VL: Is the MDC-T well-prepared to contest Zanu PF leader Emmerson Mnangagwa during the 2018 elections, especially since he seems to be coming up with policies which are very similar to those of the MDC-T?

TK: MDC-T has been contesting Zanu PF and winning elections, which have been rigged because of the superior appeal of our policies to the voting public of Zimbabwe.

The current “old-new” face of Zanu PF has been a senior leader in this party all along, and nothing new should be read from his posturing for the sake of 2018 elections.

Business as usual in Zanu PF means corruption, violation of the rule of law, lack of a business approach in the running of our economy and a government culture that manipulates the poor and the vulnerable for the longevity of their political leadership.

The superiority of MDC-T’s policies is beyond any doubt [and] that is why Zanu PF has only resorted to rigging and using all state machinery in order to snatch successive election victories from us since 2000.

Half a dose of our policies in the inclusive government brought about the only period of peace and prosperity in Zimbabwe since independence.

For this reason, we are doubling our focus on the 2018 elections to see that they are de-militarised and reach an international standard of being deemed as free, fair, and credible.

VL: As a female leader who is also educated — with a Ph.D —do you think there is room in the MDC-T for a female president? Do you have those ambitions?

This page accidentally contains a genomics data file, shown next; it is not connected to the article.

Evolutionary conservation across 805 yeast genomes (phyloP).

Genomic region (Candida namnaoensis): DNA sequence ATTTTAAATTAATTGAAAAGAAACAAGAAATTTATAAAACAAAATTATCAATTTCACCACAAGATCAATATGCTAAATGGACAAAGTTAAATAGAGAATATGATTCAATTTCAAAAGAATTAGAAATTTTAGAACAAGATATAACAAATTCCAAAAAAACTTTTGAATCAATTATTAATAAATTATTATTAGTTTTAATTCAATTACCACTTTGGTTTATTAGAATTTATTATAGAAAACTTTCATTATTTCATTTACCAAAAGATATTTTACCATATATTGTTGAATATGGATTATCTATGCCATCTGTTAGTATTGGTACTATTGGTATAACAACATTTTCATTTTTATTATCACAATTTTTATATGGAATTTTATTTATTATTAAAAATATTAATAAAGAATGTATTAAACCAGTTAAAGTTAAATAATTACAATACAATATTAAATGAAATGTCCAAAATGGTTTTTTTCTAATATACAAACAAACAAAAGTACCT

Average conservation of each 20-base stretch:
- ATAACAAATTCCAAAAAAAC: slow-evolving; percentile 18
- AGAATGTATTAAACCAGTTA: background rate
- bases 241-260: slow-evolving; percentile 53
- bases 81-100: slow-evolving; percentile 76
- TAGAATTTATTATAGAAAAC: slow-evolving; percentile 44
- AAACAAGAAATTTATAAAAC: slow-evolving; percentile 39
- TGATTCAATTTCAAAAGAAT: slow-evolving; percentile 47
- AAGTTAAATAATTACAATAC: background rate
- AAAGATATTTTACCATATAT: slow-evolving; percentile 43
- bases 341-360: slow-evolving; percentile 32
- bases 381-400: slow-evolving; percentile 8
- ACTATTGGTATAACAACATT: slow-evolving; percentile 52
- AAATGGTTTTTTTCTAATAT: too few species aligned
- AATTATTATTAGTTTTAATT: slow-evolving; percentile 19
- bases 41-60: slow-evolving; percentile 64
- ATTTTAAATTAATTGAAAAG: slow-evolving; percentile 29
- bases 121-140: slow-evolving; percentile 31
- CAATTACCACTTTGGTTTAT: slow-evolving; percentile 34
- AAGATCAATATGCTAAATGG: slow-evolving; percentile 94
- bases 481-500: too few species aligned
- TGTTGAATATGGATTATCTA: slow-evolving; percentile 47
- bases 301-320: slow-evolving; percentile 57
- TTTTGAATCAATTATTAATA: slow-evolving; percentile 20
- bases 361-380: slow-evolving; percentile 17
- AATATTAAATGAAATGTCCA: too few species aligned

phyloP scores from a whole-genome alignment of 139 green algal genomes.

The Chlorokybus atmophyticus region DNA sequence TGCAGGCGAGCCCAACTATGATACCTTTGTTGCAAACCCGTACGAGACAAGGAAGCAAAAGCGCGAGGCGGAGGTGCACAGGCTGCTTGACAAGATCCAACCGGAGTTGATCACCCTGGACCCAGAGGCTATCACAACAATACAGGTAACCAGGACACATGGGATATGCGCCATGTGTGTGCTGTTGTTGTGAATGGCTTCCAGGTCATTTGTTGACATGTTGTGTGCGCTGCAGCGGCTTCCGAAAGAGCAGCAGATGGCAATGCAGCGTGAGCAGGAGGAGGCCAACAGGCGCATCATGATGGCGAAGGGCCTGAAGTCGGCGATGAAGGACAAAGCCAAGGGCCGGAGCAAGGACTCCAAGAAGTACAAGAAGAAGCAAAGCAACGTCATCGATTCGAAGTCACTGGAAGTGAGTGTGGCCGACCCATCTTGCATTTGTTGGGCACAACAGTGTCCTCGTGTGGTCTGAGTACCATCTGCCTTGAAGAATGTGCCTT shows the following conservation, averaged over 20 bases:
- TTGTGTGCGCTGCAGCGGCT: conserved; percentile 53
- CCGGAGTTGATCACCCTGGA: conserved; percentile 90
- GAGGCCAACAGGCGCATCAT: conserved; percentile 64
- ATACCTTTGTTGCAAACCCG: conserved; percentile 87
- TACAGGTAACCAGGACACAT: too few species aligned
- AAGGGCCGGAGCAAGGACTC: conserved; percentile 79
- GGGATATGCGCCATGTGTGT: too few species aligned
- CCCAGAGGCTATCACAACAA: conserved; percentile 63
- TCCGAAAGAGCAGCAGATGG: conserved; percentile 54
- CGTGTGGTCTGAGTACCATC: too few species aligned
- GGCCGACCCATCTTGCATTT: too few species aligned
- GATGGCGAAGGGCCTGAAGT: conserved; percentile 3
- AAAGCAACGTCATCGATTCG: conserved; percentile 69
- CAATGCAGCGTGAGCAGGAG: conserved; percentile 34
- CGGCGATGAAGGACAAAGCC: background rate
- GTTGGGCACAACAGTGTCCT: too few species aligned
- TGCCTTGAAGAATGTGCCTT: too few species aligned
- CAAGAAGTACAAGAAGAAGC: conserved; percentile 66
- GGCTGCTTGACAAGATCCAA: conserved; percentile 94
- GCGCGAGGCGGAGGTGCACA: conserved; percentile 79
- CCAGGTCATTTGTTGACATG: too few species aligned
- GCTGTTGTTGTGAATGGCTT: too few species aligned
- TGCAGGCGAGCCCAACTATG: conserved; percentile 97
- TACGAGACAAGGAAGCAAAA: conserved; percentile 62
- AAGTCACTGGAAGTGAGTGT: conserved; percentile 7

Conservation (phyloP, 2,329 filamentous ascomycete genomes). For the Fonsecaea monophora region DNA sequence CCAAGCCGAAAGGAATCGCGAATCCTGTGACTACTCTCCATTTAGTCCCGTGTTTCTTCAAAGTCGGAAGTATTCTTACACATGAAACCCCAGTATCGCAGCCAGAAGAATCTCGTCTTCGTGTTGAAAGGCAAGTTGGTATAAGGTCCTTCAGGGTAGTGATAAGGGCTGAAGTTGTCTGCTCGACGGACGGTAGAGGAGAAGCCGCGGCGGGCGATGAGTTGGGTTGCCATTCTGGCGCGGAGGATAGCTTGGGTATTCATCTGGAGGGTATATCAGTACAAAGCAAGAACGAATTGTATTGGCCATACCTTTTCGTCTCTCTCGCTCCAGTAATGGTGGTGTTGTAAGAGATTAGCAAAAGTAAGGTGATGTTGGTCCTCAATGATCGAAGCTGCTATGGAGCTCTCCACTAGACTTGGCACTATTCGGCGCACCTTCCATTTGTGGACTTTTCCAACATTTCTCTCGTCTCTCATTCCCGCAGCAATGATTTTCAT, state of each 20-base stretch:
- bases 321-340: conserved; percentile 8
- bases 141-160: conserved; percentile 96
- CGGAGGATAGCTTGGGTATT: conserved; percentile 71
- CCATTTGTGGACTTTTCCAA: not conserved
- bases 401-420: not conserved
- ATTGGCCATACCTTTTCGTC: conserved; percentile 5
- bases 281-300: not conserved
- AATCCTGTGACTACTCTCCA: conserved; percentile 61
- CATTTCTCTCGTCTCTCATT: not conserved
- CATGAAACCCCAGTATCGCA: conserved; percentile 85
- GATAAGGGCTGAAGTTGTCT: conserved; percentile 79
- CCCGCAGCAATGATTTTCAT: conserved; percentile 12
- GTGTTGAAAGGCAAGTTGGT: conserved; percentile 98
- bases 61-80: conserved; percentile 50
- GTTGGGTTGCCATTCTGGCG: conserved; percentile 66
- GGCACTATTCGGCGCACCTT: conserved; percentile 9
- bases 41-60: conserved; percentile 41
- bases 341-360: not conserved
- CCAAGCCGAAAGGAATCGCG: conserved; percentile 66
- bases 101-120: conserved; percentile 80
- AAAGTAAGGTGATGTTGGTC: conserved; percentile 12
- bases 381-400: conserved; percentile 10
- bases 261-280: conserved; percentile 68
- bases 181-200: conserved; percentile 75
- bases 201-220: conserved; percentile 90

TK: It is my wish that Zimbabwe will come to a time where its citizens will not be judged according to their gender, race, creed or tribe but according to their capabilities, moral authority and character.

As a female politician, I draw inspiration from such iconic female leaders as former president of Liberia Ellen Johnson Sirleaf, whom I had the privilege of spending time with during my tenure as deputy prime minister and others like Hillary Clinton. I am also a believer in the breaking of the glass ceiling by the girl child.

VL: You are passionate about cancer issues, how far has the Thokozani Khupe Foundation gone in assisting cancer patients?
TK: My foundation has faced a lot of challenges given the prevailing economic conditions.

It has been difficult to assist individual cancer cases because we are yet to secure funding for such purposes.

VL: Any good stories to tell from the Thokozani Khupe Foundation, or challenges?

TK: The foundation has been able to reach out to the communities on awareness programmes aimed at giving information and tips on how to detect cancer early.

Early detection of cancer plays a very critical role in the survival of cancer patients. My foundation has, therefore, sought to make early awareness and detection of cancer its priority by devoting much of our efforts in that direction.

VL: What must government do to ensure that people with malignant diseases like cancer, and women giving birth enjoy their rights to health?

TK: In the interim, people with mean diseases like cancer, HIV and Aids, diabetes and others must have their medicines and treatment heavily subsidised through a health levy.

These diseases put huge pressure on the families already suffering under the yoke of a failed health sector for decades.

These people must only be weaned off to their means once the economic situation improves and all people are under the cover of health insurance.

As for women giving birth, they must be able to deliver without any user-fee because theirs is a national duty that has to be performed.

During the inclusive government I lobbied for this policy and it bore fruit. User-fees contribute to high maternal and infant mortality. – Standard